The tonality of the Debussy’s piece is almost indistinguishable due to its ragtime similarities through harmony, mainly being modal in it’s key. This is of course, one of the fundamentals in common ragtime pieces where the harmony follows the melody rather than vice-versa. In ‘The Entertainer’ it can at first be easy to mistaken the harmony of the piece because of its first 2 bars following a certain structure of harmony, although this definitely changes when it reaches it’s second section where some model elements can be heard, therefore a clear similarity of this can be heard in both.

The dynamics in Golliwog generally alter at certain times from piano to fortissimo,  this can be heard at the time 1:40 in the video displayed above, dynamics change to piano and then later on at 1:45, they suddenly burst back into fortissimo. It is clearly evident between bars 14-26 especially during measure 16 where a crescendo is apparent.

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A similar frequent change in dynamics can also be heard in ‘The Entertainer’ particularly through bars 37 to 47 as visible in the image of the sheet music below.

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Golliwog’s entire first section consists of two themes played alternatively over the course of 8 bars, although both themes do change into different variations of the original themes the second time they are played. The last 6 bars of the section are used as a transition to section B. Alternating between two main themes is also a very similar trait to ‘The Entertainer’ as it does in fact employ this technique as well as variate them over time.

In the development section of Golliwog, the chord progression is altered into an almost unpredictable pattern as it introduces 2 new themes with the first one playing over 14 bars and the second one over the next 12 measures, the section is then concluded with 17 more bars which accompany a variation of the 2nd new melody. The influence of Wagner on Debussy is definitely present in the main theme during measure 61, in fact it is taken from Wagner’s piece known as ‘Tristran and Isolde’. It is interesting to see how Debussy experiments with this theme up to the 81st measure. Between the bars 85-86 as well as 88-89, the notes on the high end of the scale are played in staccato (notes must sound detached from each other).

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Section B of ‘The Entertainer’ on the other hand cannot be adequately compared to the corresponding section of Golliwog. This is because Scott Joplin chose to continue the same trend of the first section but rather through the use of different harmonies and melody that is on a higher scale. It is played twice through the section and the second time it is played, the melody is played even higher on the scale before it returns to a reprise of the first section.  The final section of Golliwog is also essentially a reprise of its first section with the same themes but in different variations. The final 8 bars then conclude the recapitulation altogether. Despite them having differences in their development sections, another important factor of ragtime music is to include a recapitulation phase, and both of these pieces include this. Another noteworthy factor of the recapitulation of ‘The Entertainer’ is that it becomes unpredictable in it’s chord progression just like section B of Golliwog, further justifying its connection to the ragtime genre.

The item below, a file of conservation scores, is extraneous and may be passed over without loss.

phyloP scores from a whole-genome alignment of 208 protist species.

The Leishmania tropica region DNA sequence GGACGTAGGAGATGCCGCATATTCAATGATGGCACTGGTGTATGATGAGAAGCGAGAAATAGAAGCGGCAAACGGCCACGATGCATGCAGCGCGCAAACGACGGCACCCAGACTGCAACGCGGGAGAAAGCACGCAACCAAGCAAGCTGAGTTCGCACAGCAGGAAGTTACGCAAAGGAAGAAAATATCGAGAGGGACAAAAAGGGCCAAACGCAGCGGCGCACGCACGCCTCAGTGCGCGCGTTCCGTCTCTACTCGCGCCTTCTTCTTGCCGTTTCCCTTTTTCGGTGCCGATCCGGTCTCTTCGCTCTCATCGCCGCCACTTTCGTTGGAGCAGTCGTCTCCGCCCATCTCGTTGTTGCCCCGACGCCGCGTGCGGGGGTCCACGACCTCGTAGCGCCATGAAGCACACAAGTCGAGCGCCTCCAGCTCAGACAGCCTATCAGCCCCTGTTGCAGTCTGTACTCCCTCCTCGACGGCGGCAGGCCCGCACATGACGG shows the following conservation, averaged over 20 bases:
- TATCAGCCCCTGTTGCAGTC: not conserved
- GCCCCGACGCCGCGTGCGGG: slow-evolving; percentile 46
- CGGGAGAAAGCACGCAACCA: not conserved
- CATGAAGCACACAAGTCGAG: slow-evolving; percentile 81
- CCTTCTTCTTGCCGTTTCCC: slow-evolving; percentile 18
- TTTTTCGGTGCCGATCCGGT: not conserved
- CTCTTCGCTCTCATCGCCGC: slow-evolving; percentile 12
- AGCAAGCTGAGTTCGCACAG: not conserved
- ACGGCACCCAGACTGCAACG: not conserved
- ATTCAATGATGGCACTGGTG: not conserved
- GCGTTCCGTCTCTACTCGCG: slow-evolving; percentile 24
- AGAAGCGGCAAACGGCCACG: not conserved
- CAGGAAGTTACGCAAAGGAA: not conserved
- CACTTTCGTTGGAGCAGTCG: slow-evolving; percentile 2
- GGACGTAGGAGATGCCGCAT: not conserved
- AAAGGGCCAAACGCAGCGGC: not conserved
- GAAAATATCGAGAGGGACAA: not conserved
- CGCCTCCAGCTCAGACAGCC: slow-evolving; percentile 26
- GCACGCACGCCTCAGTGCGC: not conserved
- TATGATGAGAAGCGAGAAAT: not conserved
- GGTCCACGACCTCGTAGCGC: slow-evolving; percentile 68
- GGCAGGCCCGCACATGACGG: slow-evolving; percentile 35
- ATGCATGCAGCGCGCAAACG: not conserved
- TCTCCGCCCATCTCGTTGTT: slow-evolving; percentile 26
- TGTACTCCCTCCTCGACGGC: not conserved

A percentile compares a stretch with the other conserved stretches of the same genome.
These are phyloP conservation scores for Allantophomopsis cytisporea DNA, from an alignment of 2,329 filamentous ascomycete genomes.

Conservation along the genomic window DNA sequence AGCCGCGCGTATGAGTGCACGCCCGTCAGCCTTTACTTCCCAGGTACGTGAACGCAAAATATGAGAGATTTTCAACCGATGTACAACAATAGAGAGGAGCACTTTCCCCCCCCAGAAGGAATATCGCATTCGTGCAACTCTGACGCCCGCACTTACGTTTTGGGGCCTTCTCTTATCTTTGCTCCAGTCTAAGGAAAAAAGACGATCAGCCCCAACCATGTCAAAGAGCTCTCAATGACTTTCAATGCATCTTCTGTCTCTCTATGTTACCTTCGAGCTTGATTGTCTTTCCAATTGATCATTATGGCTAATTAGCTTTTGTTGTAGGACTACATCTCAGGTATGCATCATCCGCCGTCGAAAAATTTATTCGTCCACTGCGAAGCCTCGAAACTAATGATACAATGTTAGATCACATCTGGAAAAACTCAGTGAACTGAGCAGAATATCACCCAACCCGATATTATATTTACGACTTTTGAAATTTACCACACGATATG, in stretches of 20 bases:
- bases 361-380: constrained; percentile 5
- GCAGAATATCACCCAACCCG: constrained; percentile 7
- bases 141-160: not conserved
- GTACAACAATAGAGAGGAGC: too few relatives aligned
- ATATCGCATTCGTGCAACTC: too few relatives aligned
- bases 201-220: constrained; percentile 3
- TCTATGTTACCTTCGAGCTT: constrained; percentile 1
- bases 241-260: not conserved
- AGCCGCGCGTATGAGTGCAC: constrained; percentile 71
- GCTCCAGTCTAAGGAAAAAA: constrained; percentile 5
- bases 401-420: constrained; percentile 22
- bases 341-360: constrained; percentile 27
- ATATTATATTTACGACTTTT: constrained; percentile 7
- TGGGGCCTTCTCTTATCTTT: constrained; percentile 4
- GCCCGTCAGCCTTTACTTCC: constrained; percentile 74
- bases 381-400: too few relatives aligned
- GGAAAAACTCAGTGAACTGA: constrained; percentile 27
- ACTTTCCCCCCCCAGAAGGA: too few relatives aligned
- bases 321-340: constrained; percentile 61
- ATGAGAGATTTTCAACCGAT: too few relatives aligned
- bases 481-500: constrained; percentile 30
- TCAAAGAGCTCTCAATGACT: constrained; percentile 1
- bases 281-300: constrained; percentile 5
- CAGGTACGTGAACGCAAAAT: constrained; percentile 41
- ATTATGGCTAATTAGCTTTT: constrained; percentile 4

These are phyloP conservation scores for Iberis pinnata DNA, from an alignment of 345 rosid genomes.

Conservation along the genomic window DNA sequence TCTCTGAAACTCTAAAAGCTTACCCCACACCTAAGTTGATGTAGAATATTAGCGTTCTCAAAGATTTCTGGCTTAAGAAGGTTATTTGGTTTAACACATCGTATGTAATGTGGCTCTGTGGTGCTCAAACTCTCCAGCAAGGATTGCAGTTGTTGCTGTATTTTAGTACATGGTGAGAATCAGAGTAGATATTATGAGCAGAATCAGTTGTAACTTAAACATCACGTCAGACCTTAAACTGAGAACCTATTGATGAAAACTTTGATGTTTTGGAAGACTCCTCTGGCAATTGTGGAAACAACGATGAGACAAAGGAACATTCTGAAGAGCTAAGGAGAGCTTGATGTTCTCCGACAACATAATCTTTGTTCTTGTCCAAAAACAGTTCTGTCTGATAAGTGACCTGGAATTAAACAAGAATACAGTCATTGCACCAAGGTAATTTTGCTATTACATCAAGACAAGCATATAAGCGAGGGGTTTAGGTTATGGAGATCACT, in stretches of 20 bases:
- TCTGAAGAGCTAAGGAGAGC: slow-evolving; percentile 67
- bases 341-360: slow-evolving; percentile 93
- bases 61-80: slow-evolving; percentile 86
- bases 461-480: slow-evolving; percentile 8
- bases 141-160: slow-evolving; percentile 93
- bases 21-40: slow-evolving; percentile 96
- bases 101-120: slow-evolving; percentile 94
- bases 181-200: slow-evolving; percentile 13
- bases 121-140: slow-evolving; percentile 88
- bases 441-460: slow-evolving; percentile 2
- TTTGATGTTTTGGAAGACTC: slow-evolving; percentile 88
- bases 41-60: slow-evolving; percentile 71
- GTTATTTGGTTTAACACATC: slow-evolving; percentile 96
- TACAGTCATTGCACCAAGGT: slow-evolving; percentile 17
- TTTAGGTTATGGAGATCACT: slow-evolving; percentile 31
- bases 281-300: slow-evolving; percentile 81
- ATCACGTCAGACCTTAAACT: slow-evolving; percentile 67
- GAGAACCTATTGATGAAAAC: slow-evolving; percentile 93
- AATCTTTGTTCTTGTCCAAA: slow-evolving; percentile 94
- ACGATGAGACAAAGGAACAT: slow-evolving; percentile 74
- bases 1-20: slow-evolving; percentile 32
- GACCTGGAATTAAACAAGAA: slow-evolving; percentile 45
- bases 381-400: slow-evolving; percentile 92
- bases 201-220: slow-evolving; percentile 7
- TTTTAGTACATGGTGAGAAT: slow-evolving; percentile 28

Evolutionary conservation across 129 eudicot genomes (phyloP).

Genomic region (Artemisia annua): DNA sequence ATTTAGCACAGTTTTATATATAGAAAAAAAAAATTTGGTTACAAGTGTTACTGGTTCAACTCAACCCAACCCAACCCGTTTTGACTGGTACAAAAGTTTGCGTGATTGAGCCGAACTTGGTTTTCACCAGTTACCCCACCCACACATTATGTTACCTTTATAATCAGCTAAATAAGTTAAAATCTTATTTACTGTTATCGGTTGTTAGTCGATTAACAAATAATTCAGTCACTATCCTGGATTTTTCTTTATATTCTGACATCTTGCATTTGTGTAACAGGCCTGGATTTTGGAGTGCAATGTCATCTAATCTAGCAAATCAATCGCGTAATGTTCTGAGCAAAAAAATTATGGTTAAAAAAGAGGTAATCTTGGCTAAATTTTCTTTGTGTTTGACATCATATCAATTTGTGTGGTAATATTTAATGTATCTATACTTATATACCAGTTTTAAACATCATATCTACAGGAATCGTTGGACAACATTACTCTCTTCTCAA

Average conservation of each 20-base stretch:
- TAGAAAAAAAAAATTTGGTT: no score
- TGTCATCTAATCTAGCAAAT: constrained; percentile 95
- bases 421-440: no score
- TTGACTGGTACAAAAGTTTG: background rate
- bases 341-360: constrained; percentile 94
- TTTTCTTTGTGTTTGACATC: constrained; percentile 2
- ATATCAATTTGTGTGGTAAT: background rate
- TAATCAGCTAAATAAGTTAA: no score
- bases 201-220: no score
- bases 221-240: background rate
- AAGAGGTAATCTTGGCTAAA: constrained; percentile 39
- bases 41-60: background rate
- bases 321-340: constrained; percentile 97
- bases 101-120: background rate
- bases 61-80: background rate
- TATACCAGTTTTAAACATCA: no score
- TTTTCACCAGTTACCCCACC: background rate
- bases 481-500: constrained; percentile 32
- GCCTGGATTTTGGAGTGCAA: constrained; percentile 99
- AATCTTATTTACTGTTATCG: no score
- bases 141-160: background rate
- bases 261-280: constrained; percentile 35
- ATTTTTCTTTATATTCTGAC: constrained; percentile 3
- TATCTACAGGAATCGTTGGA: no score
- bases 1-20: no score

Overall, these two pieces are extremely similar in almost every aspect and element of music. Even the timbre of both these pieces provoke a very strong sense of richness, warmth and brightening sensations and just seem like they are meant for soley for the piano, which is not surprising considering ragtime music is majorly and essentially written for pianos. Debussy recognized the early fundamentals of ragtime and further expanded upon it by creating more music that rely less on the progression of harmonization and more on following the melody itself. This is why the neoclassical composer has come to be known as a major influence in 20th century jazz by seeing the similarities of future artists ahead of his time such as Miles Davis and Bill Evans implementing Debussy’s expanded reliance of melody into their own pieces. These can particularly be heard in the albums ‘The way to play’ by Bill Evans and ‘Milestones’ by Miles Davis.


Upton, B., & Upton, F. K. (1895). The adventures of two Dutch dolls and a Golliwog. London: Longmans, Green & Co.

Blyton, E. (1951). The proud golliwog. Leicester, England: Brockhampton Press.

Mervyn Cooke (1997). The Chronicle of Jazz. United States: Abbeville. 256.

Allison. (2012). Critical Listening #3: Golliwog’s Cakewalk . Available: Last accessed 20th Nov 2013.

Dr. David Pilgrim. (2012). The Golliwog Caricature. Available: Last accessed 19th Nov 2013.

Fela Kuti. (2012). African American Music Viewed As Unique. Available: Last accessed 19th Nov 2013.

Unlisted. (2000-2013). Characteristics of Ragtime. Available: Last accessed 19th Nov 2013.


Sheet music for ‘The Entertainer’ by Scott Joplin – collected from

Sheet music for Golliwog’s Cakewalk – collected from

The Entertainer –

Golliwog’s Cakewalk –